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Five ways Jeff Bezos could shake up the Washington Post

Tuesday, 6 Aug 2013 | 3:29 PM ET
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If there is one thing Amazon CEO Jeff Bezos knows how to do well, it's make tons of money. If there is one thing that is certain about the newspaper business these days, it's that it generates barely any money.

(Read more: Amazon CEO Jeff Bezos buying the Washington Post)

Which is why media junkies and analysts alike are pulling their hair out over what exactly the tech mogul plans to do with the Washington Post. And while no one knows for sure what Bezos has up his sleeve, he will almost surely experiment to find new ways to create value, Wired senior staff writer Steven Levy told CNBC's "Squawk on the Street" on Tuesday.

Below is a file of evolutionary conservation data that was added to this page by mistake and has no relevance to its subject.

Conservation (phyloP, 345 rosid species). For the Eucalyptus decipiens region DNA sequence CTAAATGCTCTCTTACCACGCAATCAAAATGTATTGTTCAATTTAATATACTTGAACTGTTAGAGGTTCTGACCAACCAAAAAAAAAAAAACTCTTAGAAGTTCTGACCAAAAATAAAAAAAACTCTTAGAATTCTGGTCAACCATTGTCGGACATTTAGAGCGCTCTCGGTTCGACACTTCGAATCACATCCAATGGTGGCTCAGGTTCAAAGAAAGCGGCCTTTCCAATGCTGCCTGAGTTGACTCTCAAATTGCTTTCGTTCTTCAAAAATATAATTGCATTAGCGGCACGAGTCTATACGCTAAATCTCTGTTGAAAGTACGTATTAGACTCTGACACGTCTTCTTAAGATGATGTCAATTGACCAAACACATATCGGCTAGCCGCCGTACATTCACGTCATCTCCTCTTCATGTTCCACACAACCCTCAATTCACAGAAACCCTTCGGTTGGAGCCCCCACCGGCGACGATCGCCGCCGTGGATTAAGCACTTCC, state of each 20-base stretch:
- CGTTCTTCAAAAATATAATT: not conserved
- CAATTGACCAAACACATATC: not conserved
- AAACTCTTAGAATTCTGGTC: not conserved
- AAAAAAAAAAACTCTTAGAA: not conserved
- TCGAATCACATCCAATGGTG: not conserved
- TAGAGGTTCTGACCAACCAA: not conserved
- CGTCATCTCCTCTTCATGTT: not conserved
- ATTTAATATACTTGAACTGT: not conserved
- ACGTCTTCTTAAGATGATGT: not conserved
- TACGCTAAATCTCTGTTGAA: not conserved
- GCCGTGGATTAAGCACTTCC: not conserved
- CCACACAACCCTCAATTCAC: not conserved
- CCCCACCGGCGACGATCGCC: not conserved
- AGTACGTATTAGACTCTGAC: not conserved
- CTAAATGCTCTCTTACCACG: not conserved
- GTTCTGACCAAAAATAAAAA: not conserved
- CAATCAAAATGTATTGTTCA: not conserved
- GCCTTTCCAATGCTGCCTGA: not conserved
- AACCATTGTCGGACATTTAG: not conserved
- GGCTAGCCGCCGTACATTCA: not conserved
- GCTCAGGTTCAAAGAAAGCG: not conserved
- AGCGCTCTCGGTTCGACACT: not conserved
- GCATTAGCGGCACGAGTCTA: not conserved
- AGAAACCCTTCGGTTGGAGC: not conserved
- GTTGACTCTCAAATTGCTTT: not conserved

"He is a person who knows how to leverage the Internet to create incredible value, and I think he sees opportunities there that traditional publishers just haven't seen," Levy said. "So I think we are going to see things we haven't seen before in the news industry to leverage the valuable, valuable product that they have."

Here's a few ways experts say Bezos may experiment with the Post.

A Netflix for news

The news industry needs a better way to aggregate content, and Bezos may begin to tackle that problem starting with the Washington Post, said Ken Doctor, a news publishing analyst at Outsell.

Much like Netflix or Apple's iTunes, news needs a platform readers can go to consume new as well as old content and receive personalized recommendations, Doctor said.

"Netflix's initial notion was to put all movies in one place and have a list where a user can get recommendations, he said. "If you look at iTunes in a similar fashion, digital music was out there, but all the tough work was on the user's and customer's part. With iTunes, Apple said let's bring it all in one place where people can seamlessly buy and listen all in one solution—I could see Bezos pushing in that direction."